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BUILDING COMMUNITIES IN A HYBRID AGE IMMAP tackles the currency of engagement

IMMAP’s third Virtual Member Meet-up (VMM) for 2022 was held on June 2 under the theme, “The Engagement Currency” Moderated by Gary Abello of ZMG Ward-Howell, the session was geared towards providing members with community-building insights, strategies, and techniques, as shared by some of today’s most popular online personalities. The discussion was set to focus on the evolving face and importance of online community development and engagement in a hybrid world.

David & Golyat founder and CEO, Miko David, delivered the evening’s keynote address, providing data and insights, which contextualized the hearty panel discussion that followed. Composing the panel to lend their expertise were Rakuten Viber APAC Marketing Lead Christian Aguilar, Home Buddies Founder Frances Cabatuando, and Edamama Director for Brand & Community Karla Suguitan.

The importance of online groups in the Philippines couldn’t be overstated: as shared by David, based on his data, 4-5 out of 10 users across age segments were members of such groups, spurred on by specific interests (such as hobbies), intents, or needs (such as business-oriented initiatives). Interestingly, David noted, the more affluent the audience, the more engaged they were in Facebook groups.

While the upper middle class did make up a bulk of the active group users, Home Buddies’ Cabatuando pointed out that the lower middle class had also become active in making their presence felt, with groups such as “Hampaslupa Buddies” increasing in popularity.

Over the six quarters examined, David noted the dramatic rise of platforms such as TikTok and Twitter in Facebook-centric Philippines. Among the factors driving the popularity of online communities in general was the efforts of dedicated community admins in creating engaging content. Another major factor was active contributors, influencers, and content creators adding to the dynamics. According to David, even the so-called “lurkers” in groups played a part, as they were always invited to engage.

According to Home Buddies’ Cabatuando, aside from clarifying the roles in a community -pointing out the difference between admins and content creators as an example- they key to success was humanizing it. “In my case,” she shared, I made my group an online barangay, and worked on building relationships so the people in the group know they aren’t just strangers on the internet, they’re my kapitbahay. It’s the same as an on-ground group – once you know who your co-members are, you’re more likely to engage with them inside (and even outside!) the group.”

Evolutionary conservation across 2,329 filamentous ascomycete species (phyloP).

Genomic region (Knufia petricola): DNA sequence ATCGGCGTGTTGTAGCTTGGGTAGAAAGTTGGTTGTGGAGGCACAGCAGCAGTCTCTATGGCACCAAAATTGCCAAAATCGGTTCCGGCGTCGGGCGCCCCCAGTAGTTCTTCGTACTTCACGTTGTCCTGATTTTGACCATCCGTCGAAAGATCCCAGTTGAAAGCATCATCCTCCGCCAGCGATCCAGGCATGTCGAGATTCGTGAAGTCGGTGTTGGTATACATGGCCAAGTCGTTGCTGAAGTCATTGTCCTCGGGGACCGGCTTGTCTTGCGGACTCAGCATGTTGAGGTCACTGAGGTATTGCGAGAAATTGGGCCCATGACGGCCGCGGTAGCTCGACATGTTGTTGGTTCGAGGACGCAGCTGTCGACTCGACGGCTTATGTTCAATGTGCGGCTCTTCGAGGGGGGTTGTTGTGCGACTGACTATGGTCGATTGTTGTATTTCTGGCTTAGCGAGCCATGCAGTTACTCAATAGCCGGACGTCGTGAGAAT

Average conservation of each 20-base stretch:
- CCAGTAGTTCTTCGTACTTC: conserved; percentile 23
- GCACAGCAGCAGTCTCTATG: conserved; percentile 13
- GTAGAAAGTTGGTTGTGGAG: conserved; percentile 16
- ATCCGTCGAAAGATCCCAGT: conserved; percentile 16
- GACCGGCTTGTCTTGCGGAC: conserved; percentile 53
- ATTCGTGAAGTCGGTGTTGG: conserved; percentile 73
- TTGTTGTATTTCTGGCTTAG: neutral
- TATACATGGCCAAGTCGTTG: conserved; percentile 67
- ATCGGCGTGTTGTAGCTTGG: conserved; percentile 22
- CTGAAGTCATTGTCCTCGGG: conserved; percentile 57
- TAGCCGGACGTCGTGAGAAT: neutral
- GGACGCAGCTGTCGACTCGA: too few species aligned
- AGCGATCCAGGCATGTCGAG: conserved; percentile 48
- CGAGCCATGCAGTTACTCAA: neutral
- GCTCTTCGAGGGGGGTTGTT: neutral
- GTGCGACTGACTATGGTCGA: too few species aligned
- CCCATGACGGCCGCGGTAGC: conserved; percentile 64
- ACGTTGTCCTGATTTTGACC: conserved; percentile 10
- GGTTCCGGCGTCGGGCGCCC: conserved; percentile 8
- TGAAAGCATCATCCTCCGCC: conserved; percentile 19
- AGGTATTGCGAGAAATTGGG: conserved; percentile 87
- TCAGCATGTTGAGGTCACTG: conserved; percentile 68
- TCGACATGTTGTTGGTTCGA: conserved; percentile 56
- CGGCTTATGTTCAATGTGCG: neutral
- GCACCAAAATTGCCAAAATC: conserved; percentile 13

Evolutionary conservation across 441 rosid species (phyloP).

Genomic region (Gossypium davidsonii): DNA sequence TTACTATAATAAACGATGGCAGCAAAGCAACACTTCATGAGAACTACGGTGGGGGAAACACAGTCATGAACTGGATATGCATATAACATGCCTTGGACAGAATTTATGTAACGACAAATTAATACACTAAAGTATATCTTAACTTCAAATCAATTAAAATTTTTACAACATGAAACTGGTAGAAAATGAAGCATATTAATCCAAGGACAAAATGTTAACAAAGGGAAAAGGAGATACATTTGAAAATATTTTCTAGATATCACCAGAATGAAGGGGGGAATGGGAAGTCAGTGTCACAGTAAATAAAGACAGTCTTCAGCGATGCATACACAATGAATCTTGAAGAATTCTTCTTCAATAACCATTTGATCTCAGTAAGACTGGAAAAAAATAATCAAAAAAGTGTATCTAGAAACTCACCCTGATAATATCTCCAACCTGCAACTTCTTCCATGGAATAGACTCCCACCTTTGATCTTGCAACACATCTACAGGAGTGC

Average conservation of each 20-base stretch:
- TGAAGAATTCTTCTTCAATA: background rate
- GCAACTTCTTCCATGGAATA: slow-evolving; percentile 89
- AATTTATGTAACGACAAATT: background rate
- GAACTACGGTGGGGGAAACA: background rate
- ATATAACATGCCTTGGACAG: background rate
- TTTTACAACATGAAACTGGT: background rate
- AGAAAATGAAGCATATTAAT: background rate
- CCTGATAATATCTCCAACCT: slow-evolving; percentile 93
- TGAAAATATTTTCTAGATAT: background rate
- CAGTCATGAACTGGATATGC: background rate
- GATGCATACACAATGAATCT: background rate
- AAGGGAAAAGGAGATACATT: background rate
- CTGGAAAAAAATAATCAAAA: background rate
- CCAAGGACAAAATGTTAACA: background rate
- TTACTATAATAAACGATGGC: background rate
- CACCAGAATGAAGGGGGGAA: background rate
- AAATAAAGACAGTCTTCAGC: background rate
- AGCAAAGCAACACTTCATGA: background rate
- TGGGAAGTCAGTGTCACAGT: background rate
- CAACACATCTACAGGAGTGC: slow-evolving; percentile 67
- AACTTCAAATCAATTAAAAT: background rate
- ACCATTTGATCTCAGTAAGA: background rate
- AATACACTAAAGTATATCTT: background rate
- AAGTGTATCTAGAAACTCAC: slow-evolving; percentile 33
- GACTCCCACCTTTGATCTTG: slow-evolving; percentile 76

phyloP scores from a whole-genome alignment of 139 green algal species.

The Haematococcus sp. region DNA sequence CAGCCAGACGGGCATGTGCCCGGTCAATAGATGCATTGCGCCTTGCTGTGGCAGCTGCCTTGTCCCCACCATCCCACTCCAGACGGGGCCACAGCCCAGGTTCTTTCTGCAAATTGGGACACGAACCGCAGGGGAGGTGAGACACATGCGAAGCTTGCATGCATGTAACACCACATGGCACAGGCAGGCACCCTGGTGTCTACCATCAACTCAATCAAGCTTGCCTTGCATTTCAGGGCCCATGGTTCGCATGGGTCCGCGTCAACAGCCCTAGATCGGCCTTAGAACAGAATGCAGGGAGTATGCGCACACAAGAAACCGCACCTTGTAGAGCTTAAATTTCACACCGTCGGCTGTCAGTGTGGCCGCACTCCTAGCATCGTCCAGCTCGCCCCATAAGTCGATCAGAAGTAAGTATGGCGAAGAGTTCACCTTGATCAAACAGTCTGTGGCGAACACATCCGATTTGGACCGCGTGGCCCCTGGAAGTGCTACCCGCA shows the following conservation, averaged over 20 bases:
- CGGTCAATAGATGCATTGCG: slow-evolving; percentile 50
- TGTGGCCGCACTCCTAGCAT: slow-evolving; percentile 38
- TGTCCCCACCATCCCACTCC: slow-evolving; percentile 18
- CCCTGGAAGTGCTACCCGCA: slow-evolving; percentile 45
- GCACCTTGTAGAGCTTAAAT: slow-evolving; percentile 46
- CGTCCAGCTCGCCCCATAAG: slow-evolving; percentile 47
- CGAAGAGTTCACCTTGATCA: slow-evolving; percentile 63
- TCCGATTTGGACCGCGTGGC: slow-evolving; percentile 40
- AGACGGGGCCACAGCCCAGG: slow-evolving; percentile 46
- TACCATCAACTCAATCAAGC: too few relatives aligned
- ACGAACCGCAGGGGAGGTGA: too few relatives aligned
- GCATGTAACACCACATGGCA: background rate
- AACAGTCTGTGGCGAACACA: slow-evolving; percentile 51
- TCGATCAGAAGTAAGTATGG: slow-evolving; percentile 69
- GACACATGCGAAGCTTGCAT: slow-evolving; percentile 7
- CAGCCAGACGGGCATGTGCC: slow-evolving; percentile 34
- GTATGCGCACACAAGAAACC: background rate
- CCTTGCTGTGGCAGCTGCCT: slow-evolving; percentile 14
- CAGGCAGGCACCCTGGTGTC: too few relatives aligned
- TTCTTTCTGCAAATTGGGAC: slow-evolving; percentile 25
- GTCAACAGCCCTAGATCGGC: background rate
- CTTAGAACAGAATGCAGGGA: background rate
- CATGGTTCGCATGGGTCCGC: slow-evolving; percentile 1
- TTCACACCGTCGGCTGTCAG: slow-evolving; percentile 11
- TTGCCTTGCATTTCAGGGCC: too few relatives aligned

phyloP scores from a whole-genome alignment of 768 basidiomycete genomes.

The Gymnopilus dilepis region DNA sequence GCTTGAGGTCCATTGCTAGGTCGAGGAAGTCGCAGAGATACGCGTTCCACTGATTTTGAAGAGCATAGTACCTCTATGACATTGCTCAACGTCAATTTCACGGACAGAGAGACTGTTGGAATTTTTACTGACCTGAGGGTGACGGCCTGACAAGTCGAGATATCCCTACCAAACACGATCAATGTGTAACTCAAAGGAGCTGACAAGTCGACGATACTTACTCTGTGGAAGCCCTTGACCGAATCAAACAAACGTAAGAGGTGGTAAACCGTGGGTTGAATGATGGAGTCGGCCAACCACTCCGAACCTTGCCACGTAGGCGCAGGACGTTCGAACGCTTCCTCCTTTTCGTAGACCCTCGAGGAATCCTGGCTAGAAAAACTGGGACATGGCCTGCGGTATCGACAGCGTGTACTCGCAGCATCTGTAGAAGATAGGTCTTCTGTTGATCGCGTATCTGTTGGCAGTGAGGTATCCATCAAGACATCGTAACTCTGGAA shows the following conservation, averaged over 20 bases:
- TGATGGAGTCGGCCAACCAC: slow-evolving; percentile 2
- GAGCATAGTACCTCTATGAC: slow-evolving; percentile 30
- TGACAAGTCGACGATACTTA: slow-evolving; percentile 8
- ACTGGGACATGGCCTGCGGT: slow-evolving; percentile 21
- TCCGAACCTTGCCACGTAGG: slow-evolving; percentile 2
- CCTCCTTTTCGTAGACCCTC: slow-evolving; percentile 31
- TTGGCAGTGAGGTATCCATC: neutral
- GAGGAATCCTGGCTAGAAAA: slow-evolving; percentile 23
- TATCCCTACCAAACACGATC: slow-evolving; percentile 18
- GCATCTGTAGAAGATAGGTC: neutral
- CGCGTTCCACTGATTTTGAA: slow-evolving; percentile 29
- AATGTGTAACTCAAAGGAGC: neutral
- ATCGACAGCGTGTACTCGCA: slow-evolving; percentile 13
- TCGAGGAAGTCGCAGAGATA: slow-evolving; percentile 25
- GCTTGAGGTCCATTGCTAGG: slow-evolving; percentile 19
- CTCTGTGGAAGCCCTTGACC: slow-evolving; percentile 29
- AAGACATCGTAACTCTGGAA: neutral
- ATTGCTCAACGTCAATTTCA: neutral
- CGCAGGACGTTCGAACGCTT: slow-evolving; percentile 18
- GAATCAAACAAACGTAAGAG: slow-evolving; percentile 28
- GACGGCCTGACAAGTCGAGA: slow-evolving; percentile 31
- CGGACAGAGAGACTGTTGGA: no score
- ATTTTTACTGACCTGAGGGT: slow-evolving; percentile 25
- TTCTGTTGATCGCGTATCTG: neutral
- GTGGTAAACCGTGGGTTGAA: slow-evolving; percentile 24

Edamama’s Suguitan concurred with the sentiment, citing the importance of establishing trust with the target audience as exemplified by McKinsey’s criteria of credibility, reliability, intimacy, and self-orientation. “Do they see you as selfish and self-serving, or as really genuine and authentic in the relationship you want to build with them?” Suguitan posited. “Are we creating conversations that matter to them? Are we making them feel seen, making them feel heard?”

Speaking for Viber developer Rakuten, Aguilar shared Viber’s increased role in online communities came about as a natural part of messaging evolving from purely one-to-one communications to one-to-many, a phenomena that was greatly accelerated due to the global pandemic. He pointed out that the brands that had become successful on Viber were those that invested in content that was specific to their communities and/or directed towards starting conversations. “If you want to get into these communities, you have to get in the right kind of way by understanding what the community is talking about, who they are, and what drives them.”

“If you don’t engage where people are very active,” said David, “You miss out a lot by not including it in your strategy.” Indeed, given how brands and publications not only regularly participate in and contribute to online groups now, it’s not surprising that many have become active in establishing their own, having seen the value of interacting directly with their consumers in a manner not afforded by traditional advertising or marketing.

While their approaches may differ, the panelists generally agreed that the key to creating a true sense of community in this socially-distant age, be it from brands or special interest groups, is the ability of everyone involved to stand by a measure of authenticity.

For more information on IMMAP, future VMM’s, and other upcoming events, please visit The next IMMAP Virtual Member Meet-up will be held on July 28, focusing on the role of digital transformations in empowering the socially involved.

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